We call it the change of life. It begins in mid-life, usually somewhere between 40 and 55, and can last for roughly a decade, its many and varied particularities appearing only in women. Menopause, whether naturally occurring or medically induced, is not a widely studied topic in the field of folklore, although I have found it to be a many-faceted folkloristic issue for research and discussion. Over the last five years, I've explored topics such as humor and menopause, late-life pregnancy and menopause, and the medicalization of menopause. Hysterectomy, one of the medical aspects, has become a surprisingly rich topic for change-of-life analysis, as more and more women move away from describing their mid-life transition as a wholly medical experience, and begin to define it through artistic expression, including the creation of healing rituals and rites of passage ceremonies.
What first intrigued me about the topic of menopause was the reluctance of insiders to divulge any details to outsiders about what they experienced, or were experiencing. The topic was definitely taboo in this country before the 1960s, and it is rare to find a reference to menopause in literature predating that era. Virginia Woolf wrote about it in her 1922 novel, Mrs. Dalloway, but "references to menstruation and menopause [were] edited out" (Showalter 1994:142). In 1953, Thomas Mann was criticized by reviewers and the public for "the subject of The Black Swan, the menopause in women" (1980:ix). Since the sixties, women's health issues have been increasingly popular in the publishing world, which might lead us to think that the reluctance to speak of menopause may be a generational thing. Baby boomers are supposedly more open about sex and reproductive issues, and have been known to speak candidly on any topic. However, menopause is about aging, and a folkloristic analysis might still turn up some trepidation on the part of "hip" fifty-ish women to discuss the changes their bodies are going through. Gail Sheehy, in The Silent Passage, her "New York Times Bestseller" book on menopause, says that most women are still not "liberated" enough to talk about "the last taboo" (1995:3), and she cites instances where women who have been through "the change" won't even discuss it with their own sisters or daughters (1995:34).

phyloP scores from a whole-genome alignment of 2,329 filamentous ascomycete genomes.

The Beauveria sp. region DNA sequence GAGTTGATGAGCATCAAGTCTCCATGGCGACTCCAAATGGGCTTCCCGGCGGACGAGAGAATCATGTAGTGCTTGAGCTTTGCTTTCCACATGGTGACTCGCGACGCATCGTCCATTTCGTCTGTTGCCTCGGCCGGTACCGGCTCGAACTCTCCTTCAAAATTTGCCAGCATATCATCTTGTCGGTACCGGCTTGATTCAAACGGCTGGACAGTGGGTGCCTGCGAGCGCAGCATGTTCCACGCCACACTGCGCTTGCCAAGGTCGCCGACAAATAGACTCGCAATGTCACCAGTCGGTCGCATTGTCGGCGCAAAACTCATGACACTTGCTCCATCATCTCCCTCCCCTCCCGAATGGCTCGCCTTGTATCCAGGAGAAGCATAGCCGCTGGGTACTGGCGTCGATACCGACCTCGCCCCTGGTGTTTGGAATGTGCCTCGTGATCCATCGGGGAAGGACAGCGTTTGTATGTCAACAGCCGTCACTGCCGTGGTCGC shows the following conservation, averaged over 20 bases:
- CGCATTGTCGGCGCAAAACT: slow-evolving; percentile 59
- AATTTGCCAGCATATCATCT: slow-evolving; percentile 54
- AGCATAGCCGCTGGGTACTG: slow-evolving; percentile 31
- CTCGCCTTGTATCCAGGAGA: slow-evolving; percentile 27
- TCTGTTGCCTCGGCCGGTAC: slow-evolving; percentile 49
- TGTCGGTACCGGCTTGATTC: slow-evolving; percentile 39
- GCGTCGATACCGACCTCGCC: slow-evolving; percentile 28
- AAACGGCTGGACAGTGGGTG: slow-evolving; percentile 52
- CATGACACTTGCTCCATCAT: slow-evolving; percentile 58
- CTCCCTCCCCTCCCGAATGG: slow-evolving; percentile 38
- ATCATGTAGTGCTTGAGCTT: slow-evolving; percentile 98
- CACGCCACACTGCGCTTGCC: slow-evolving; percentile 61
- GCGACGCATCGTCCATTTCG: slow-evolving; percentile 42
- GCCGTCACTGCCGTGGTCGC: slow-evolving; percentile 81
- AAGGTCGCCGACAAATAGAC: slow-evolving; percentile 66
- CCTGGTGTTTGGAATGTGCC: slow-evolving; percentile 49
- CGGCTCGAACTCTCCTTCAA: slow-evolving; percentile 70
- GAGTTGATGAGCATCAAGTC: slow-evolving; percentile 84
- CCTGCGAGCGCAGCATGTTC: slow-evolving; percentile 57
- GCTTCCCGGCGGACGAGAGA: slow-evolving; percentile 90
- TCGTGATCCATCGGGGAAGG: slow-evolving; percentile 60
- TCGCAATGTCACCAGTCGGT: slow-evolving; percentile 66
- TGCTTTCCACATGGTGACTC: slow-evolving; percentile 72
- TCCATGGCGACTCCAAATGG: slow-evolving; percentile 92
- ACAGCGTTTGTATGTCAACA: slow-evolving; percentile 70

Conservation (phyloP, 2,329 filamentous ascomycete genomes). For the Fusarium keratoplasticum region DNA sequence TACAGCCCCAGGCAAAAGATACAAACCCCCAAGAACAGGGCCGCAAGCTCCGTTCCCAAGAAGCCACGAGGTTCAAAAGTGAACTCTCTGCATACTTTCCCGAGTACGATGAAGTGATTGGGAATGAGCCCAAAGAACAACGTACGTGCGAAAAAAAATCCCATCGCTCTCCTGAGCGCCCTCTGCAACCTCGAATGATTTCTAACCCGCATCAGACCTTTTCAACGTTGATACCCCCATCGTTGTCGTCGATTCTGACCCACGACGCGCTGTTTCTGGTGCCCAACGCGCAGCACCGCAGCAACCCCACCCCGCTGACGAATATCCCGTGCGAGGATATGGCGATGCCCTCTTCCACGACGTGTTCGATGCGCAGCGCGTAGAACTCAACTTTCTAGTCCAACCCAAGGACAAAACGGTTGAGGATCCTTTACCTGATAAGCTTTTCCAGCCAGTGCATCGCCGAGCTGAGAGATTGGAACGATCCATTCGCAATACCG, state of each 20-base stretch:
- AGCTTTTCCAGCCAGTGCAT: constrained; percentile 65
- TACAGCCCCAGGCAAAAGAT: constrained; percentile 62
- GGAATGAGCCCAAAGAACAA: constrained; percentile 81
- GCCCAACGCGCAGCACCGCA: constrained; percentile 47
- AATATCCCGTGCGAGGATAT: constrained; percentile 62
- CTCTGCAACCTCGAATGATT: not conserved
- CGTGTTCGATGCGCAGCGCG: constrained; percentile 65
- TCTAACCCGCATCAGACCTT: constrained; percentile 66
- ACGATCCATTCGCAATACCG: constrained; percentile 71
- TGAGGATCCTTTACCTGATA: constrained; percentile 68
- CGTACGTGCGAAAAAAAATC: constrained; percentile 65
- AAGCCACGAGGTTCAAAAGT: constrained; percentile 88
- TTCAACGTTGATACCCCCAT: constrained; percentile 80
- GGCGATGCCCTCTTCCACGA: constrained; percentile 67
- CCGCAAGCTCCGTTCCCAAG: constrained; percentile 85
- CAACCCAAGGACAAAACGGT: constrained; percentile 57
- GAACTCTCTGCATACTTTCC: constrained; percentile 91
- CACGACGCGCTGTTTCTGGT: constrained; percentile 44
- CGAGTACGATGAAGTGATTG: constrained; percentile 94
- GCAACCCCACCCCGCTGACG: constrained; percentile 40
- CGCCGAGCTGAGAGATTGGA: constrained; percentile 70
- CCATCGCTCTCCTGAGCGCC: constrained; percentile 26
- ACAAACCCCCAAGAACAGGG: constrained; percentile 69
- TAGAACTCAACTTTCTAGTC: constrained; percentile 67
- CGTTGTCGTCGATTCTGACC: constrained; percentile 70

One place we do talk about menopause is on the Internet, where news groups and chat rooms seem to provide the anonymity women desire in order to search openly for information and support. On one site alone, scrolling down from www.deja.com to alt.support.menopause, I found 90,000 threads on everything from hot flashes to migraines, bleed-throughs to mood swings, hysterectomy to Hormone Replacement Therapy (HRT). Those who don't have access to the Internet may have to rely on books, most of which are written by doctors and other people in the medical profession. They lack personal accounts of the event, the way women analyze it or not, and what they say about it aside from what the medical experts tell them. Because the medical establishment has treated menopause as an "illness" in the past (Coney 1994), suggesting that it can be "treated" by medication and surgery, the profession has been blamed for thwarting any open discussion or celebration of the natural and potentially exciting process. According to Susan Starr Sered, answers to the question of why we (the folk) don't talk about menopause are found in the continued "denigration of women's health and productive expertise," in our "male-oriented society," along with "institutionalized attacks on women's rituals" (1992:132).
Barbara Meyerhoff has suggested that women and others in Western industrialized societies should create their own rituals of passage, especially in situations of difficulty. Some of the examples she cites are menopause and surgery (1982:132). For women, the two are inextricably linked because hysterectomy causes immediate menopause if the ovaries are removed, and is said to hasten menopause otherwise. …